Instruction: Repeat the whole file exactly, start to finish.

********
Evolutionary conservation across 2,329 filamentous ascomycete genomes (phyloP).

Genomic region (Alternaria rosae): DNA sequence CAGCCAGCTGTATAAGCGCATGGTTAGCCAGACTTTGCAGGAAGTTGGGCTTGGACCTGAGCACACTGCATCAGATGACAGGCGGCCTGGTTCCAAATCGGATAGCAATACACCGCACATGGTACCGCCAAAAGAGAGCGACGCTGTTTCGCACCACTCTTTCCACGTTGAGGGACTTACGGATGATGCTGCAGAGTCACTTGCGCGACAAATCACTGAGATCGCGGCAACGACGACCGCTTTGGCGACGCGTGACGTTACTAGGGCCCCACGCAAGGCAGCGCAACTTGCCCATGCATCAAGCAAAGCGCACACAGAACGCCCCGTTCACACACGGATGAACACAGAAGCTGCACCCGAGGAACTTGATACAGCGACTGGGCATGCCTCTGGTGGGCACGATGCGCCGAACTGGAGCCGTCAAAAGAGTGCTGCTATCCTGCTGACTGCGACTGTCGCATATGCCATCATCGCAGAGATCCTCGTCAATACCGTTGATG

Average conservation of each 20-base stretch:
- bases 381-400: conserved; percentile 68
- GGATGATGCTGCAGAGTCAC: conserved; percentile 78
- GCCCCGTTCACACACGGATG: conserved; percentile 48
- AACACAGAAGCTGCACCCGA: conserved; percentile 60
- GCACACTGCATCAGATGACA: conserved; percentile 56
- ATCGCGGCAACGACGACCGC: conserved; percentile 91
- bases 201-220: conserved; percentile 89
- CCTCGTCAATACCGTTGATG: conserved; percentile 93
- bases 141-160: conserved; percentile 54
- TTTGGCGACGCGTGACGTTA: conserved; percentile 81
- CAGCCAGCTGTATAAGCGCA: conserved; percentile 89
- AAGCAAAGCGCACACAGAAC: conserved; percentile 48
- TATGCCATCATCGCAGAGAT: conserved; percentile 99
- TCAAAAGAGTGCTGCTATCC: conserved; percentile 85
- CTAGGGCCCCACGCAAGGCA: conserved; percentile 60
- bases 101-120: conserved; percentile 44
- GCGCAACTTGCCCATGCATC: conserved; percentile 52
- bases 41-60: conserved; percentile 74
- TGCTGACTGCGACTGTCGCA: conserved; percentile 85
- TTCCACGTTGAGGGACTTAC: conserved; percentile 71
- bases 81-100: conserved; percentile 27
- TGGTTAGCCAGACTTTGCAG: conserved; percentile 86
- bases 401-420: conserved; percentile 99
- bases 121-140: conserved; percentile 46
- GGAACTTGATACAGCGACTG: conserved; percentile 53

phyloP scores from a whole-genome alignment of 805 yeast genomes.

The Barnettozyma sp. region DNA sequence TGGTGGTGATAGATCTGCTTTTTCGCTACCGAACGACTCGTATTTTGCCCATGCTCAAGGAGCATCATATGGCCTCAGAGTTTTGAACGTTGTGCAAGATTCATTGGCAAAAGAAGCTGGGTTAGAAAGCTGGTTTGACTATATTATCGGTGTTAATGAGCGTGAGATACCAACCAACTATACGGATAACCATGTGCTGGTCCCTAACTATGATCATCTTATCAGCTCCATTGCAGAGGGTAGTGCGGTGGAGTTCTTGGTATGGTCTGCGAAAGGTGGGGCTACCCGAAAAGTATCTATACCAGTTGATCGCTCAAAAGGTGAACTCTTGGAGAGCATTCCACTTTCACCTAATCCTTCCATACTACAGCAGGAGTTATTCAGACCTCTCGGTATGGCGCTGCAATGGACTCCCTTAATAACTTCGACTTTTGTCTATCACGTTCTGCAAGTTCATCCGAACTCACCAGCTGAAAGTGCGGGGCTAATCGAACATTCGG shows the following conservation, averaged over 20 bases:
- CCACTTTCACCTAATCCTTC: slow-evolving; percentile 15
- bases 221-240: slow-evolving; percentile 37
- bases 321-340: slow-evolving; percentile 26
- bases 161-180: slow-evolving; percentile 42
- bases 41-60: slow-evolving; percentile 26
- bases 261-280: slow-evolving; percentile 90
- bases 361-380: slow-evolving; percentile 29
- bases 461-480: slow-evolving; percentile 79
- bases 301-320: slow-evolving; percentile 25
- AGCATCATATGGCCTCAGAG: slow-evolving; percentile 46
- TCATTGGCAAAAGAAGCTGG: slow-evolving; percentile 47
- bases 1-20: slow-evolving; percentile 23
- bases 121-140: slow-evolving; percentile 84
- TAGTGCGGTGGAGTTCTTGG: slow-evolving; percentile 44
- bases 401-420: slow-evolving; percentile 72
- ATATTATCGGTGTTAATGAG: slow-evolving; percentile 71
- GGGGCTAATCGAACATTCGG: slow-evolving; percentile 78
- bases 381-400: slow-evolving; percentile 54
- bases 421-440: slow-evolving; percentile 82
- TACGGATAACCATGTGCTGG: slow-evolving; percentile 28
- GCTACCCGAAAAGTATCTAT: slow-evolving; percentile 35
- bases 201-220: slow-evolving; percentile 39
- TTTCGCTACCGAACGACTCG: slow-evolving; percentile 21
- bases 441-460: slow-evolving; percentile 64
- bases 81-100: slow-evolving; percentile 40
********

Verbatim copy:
Evolutionary conservation across 2,329 filamentous ascomycete genomes (phyloP).

Genomic region (Alternaria rosae): DNA sequence CAGCCAGCTGTATAAGCGCATGGTTAGCCAGACTTTGCAGGAAGTTGGGCTTGGACCTGAGCACACTGCATCAGATGACAGGCGGCCTGGTTCCAAATCGGATAGCAATACACCGCACATGGTACCGCCAAAAGAGAGCGACGCTGTTTCGCACCACTCTTTCCACGTTGAGGGACTTACGGATGATGCTGCAGAGTCACTTGCGCGACAAATCACTGAGATCGCGGCAACGACGACCGCTTTGGCGACGCGTGACGTTACTAGGGCCCCACGCAAGGCAGCGCAACTTGCCCATGCATCAAGCAAAGCGCACACAGAACGCCCCGTTCACACACGGATGAACACAGAAGCTGCACCCGAGGAACTTGATACAGCGACTGGGCATGCCTCTGGTGGGCACGATGCGCCGAACTGGAGCCGTCAAAAGAGTGCTGCTATCCTGCTGACTGCGACTGTCGCATATGCCATCATCGCAGAGATCCTCGTCAATACCGTTGATG

Average conservation of each 20-base stretch:
- bases 381-400: conserved; percentile 68
- GGATGATGCTGCAGAGTCAC: conserved; percentile 78
- GCCCCGTTCACACACGGATG: conserved; percentile 48
- AACACAGAAGCTGCACCCGA: conserved; percentile 60
- GCACACTGCATCAGATGACA: conserved; percentile 56
- ATCGCGGCAACGACGACCGC: conserved; percentile 91
- bases 201-220: conserved; percentile 89
- CCTCGTCAATACCGTTGATG: conserved; percentile 93
- bases 141-160: conserved; percentile 54
- TTTGGCGACGCGTGACGTTA: conserved; percentile 81
- CAGCCAGCTGTATAAGCGCA: conserved; percentile 89
- AAGCAAAGCGCACACAGAAC: conserved; percentile 48
- TATGCCATCATCGCAGAGAT: conserved; percentile 99
- TCAAAAGAGTGCTGCTATCC: conserved; percentile 85
- CTAGGGCCCCACGCAAGGCA: conserved; percentile 60
- bases 101-120: conserved; percentile 44
- GCGCAACTTGCCCATGCATC: conserved; percentile 52
- bases 41-60: conserved; percentile 74
- TGCTGACTGCGACTGTCGCA: conserved; percentile 85
- TTCCACGTTGAGGGACTTAC: conserved; percentile 71
- bases 81-100: conserved; percentile 27
- TGGTTAGCCAGACTTTGCAG: conserved; percentile 86
- bases 401-420: conserved; percentile 99
- bases 121-140: conserved; percentile 46
- GGAACTTGATACAGCGACTG: conserved; percentile 53

phyloP scores from a whole-genome alignment of 805 yeast genomes.

The Barnettozyma sp. region DNA sequence TGGTGGTGATAGATCTGCTTTTTCGCTACCGAACGACTCGTATTTTGCCCATGCTCAAGGAGCATCATATGGCCTCAGAGTTTTGAACGTTGTGCAAGATTCATTGGCAAAAGAAGCTGGGTTAGAAAGCTGGTTTGACTATATTATCGGTGTTAATGAGCGTGAGATACCAACCAACTATACGGATAACCATGTGCTGGTCCCTAACTATGATCATCTTATCAGCTCCATTGCAGAGGGTAGTGCGGTGGAGTTCTTGGTATGGTCTGCGAAAGGTGGGGCTACCCGAAAAGTATCTATACCAGTTGATCGCTCAAAAGGTGAACTCTTGGAGAGCATTCCACTTTCACCTAATCCTTCCATACTACAGCAGGAGTTATTCAGACCTCTCGGTATGGCGCTGCAATGGACTCCCTTAATAACTTCGACTTTTGTCTATCACGTTCTGCAAGTTCATCCGAACTCACCAGCTGAAAGTGCGGGGCTAATCGAACATTCGG shows the following conservation, averaged over 20 bases:
- CCACTTTCACCTAATCCTTC: slow-evolving; percentile 15
- bases 221-240: slow-evolving; percentile 37
- bases 321-340: slow-evolving; percentile 26
- bases 161-180: slow-evolving; percentile 42
- bases 41-60: slow-evolving; percentile 26
- bases 261-280: slow-evolving; percentile 90
- bases 361-380: slow-evolving; percentile 29
- bases 461-480: slow-evolving; percentile 79
- bases 301-320: slow-evolving; percentile 25
- AGCATCATATGGCCTCAGAG: slow-evolving; percentile 46
- TCATTGGCAAAAGAAGCTGG: slow-evolving; percentile 47
- bases 1-20: slow-evolving; percentile 23
- bases 121-140: slow-evolving; percentile 84
- TAGTGCGGTGGAGTTCTTGG: slow-evolving; percentile 44
- bases 401-420: slow-evolving; percentile 72
- ATATTATCGGTGTTAATGAG: slow-evolving; percentile 71
- GGGGCTAATCGAACATTCGG: slow-evolving; percentile 78
- bases 381-400: slow-evolving; percentile 54
- bases 421-440: slow-evolving; percentile 82
- TACGGATAACCATGTGCTGG: slow-evolving; percentile 28
- GCTACCCGAAAAGTATCTAT: slow-evolving; percentile 35
- bases 201-220: slow-evolving; percentile 39
- TTTCGCTACCGAACGACTCG: slow-evolving; percentile 21
- bases 441-460: slow-evolving; percentile 64
- bases 81-100: slow-evolving; percentile 40